Mike Rose examines the progression of problem resolution in writing by learners who he classifies as “non-blockers” and “blockers”. Block writers have been established to encounter difficulties in their practice of writing. On the contrary, the non-blockers have greater knowledge in their writing practices and this makes them write with ease. In this regard, Rose sought to bring in perceptions that writers employ in the course of their writing progression that he recognized as rules and plans.
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In line with Rose, writers utilize rules and plans with the purpose of attaining their objectives in writing. The author further elucidates the formation of rules and the manner in which they assist in problem-solving approaches. He affirms that rules may be divided into algorithms and heuristics. Rose asserted that algorithms signify the rules that act in a given way and have no possibility of changing because they are less appropriate and more static. In contrast, heuristics are elastic and are simple to change. The study uses the two concepts (algorithms and heuristics) to elaborate the dynamic in writing with respect to non-blockers and blockers.
Rose found blockers to stick to algorithms that guide them to encircle their resourcefulness and accordingly embark on them to pursue their initial plans. The writing of blockers is composed of rules that are suitable, which goes a long way to limiting them from sufficiently explaining their notions. All the five blockers depicted in the study have rules and plans that are relevant to their writing incorrectly.
For instance, Ruth is convinced that the preliminary paragraph has to capture the interest of the reader instantly. She believes that adhering to this regulation will ensure that her writing gets enhanced, which will eventually make her compel every writing to start in a similar manner, with a catchy paragraph. Another rule held by blockers concerns the application of three points or affirmations in their writing. Such are inflexible rules that limit the knowledge of the writer and are what the author refers to as algorithm styles. Quite the reverse, non-blockers utilize less fixed rules while preferring the more pliable ones. Different from the blockers, the non-blockers write easily devoid of the existence of rules.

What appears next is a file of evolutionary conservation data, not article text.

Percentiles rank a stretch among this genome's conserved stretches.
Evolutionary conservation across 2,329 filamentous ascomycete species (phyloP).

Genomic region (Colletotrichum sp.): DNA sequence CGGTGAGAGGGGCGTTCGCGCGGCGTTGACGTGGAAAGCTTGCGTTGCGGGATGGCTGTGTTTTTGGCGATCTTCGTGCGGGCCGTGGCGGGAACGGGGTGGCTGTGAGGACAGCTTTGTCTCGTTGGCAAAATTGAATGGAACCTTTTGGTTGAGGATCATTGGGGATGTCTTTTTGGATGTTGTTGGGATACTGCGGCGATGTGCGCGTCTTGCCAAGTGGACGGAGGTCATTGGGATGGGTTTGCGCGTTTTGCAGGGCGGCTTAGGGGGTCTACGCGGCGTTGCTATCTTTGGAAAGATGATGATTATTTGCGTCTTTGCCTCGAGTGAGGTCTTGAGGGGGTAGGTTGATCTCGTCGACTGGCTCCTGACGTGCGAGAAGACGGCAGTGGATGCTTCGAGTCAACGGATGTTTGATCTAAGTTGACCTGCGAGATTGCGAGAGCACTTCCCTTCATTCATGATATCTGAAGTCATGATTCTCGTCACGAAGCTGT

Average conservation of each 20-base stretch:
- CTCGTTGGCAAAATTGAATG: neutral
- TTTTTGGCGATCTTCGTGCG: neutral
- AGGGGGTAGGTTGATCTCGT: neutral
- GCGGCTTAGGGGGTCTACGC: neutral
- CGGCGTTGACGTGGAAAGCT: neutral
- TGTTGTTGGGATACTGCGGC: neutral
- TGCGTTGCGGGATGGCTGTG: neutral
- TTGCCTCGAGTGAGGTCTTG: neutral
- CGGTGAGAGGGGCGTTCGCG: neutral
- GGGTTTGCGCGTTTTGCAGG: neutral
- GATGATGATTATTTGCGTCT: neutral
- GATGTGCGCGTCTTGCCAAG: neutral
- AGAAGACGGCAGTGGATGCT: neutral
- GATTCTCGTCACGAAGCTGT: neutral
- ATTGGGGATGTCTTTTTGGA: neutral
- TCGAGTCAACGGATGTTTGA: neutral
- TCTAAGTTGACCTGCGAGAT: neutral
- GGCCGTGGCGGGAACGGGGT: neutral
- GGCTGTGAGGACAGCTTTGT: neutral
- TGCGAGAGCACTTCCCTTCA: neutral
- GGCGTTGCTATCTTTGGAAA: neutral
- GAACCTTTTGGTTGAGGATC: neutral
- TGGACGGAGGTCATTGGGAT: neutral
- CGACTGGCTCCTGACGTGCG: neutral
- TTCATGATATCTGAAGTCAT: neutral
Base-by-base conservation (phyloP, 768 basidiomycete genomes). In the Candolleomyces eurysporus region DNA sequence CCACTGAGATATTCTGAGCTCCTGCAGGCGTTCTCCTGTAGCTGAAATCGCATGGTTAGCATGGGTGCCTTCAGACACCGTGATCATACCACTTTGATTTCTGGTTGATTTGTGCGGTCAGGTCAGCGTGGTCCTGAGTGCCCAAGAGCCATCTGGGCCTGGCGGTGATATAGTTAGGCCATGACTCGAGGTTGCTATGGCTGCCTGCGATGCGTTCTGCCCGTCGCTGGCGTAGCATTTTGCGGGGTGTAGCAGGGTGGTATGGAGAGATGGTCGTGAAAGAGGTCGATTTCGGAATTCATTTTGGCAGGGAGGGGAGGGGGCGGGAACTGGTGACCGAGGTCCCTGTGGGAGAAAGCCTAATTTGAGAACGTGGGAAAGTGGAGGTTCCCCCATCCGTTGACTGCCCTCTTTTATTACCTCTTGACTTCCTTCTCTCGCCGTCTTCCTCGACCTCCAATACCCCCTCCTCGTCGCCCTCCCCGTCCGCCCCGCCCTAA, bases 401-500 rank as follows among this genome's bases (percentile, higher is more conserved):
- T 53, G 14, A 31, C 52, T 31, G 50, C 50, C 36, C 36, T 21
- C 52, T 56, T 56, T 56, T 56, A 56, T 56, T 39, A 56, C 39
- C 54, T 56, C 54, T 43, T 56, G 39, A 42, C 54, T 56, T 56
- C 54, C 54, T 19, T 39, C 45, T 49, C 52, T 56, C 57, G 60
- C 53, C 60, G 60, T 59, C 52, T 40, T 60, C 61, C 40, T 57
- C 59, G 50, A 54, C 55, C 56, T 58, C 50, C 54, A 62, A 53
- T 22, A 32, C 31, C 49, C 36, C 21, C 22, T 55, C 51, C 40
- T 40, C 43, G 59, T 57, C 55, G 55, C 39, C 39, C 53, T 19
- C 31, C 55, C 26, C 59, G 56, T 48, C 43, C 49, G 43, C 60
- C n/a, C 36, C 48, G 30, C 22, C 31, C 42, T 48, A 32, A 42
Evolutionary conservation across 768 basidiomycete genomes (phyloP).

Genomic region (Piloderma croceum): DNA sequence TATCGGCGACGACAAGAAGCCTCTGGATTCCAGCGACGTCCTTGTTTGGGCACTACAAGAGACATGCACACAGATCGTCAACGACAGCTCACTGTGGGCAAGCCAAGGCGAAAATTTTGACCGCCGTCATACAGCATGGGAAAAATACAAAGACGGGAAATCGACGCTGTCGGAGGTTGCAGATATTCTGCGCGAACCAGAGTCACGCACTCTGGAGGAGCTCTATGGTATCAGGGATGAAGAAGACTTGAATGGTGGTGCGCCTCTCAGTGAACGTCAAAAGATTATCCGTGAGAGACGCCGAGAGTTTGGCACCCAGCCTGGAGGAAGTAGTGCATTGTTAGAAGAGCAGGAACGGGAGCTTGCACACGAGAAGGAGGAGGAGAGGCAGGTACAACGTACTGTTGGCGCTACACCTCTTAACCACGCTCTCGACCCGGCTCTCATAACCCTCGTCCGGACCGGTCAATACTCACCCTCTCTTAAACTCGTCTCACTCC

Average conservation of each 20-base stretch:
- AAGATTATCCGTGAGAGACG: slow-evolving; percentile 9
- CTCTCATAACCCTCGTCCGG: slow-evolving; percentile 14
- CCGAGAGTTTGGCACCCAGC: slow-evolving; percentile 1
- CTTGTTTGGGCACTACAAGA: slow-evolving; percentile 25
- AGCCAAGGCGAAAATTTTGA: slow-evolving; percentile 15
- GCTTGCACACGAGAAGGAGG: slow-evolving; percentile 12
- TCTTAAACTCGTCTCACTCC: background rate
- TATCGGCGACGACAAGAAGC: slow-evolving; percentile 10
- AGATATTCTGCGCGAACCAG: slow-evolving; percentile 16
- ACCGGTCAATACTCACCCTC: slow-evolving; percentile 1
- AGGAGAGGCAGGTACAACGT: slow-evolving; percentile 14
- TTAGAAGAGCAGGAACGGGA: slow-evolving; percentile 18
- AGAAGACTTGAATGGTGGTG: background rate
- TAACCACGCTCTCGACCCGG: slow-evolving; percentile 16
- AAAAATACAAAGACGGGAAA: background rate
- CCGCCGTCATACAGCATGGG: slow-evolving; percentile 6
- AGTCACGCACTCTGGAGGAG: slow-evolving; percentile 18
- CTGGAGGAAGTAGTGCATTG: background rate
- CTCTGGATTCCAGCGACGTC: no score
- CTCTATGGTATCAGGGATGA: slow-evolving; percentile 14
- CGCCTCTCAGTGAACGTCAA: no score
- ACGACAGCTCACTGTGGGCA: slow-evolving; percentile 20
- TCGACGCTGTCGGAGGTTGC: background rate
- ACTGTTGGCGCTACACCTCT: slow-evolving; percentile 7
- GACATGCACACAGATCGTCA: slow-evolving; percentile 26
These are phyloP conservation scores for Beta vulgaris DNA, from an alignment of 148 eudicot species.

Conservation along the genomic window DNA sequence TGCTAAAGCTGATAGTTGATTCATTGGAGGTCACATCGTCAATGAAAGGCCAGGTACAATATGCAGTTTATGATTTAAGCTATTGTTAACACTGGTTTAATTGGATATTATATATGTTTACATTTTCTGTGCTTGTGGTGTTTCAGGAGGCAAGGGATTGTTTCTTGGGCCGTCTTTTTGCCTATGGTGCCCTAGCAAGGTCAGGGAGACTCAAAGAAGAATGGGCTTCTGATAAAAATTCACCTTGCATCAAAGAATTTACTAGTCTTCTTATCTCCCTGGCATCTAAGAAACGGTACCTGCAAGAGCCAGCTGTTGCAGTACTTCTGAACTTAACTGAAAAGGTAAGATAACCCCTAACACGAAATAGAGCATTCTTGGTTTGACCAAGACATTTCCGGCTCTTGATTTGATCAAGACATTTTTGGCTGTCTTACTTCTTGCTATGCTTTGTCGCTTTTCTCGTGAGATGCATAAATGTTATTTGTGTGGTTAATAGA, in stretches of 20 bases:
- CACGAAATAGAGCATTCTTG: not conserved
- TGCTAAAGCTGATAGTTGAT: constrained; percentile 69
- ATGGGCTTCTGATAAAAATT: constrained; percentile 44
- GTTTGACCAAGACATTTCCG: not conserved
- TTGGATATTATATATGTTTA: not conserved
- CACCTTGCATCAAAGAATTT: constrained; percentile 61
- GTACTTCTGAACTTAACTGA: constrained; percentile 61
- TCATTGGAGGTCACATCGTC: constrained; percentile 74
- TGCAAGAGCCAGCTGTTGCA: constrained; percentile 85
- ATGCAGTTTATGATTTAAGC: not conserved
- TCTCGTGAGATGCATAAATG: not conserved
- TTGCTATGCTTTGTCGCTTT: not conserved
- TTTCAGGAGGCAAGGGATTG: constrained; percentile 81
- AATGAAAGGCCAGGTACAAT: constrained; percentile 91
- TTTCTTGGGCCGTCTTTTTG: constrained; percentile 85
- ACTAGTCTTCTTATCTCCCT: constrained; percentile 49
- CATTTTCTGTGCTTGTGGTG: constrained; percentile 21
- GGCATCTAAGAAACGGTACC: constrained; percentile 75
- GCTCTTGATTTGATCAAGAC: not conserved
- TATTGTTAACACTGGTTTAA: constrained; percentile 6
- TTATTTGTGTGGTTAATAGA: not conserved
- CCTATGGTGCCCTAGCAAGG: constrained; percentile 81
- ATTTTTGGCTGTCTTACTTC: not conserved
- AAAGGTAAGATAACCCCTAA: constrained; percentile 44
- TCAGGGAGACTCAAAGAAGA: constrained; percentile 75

In most occurrences, the rules employed by blockers are not off beam since it is very commendable, for instance, to draw the attention of the reader with an appealing introduction or ensure a comprehensive first paragraph before proceeding. The problem lies in such rules being adhered to as if they were algorithms instead of the free heuristics that they are meant to be. The existing challenges become more complex when they are made to appear resistant to or separated from the remedial feedback.
The author affirms that the learners who employ less strict rules write very freely. In addition, writing ought to be exciting and not constrained and Rose is convinced that the strict rules and rigid plans present great setbacks in the practice of writing by the learners. He asserts that the replacement of the limitations that restrict and spoil the excitement of writing by squeezing in it an outline with less strict rules and plans will result in blockers being turned into non-blockers. Effective writing calls for unrestricted, adventuresome thinking as opposed to a limited and compelled thought process. In this regard, learners should be trained on the best way of identifying the rules that are suitable for particular problems.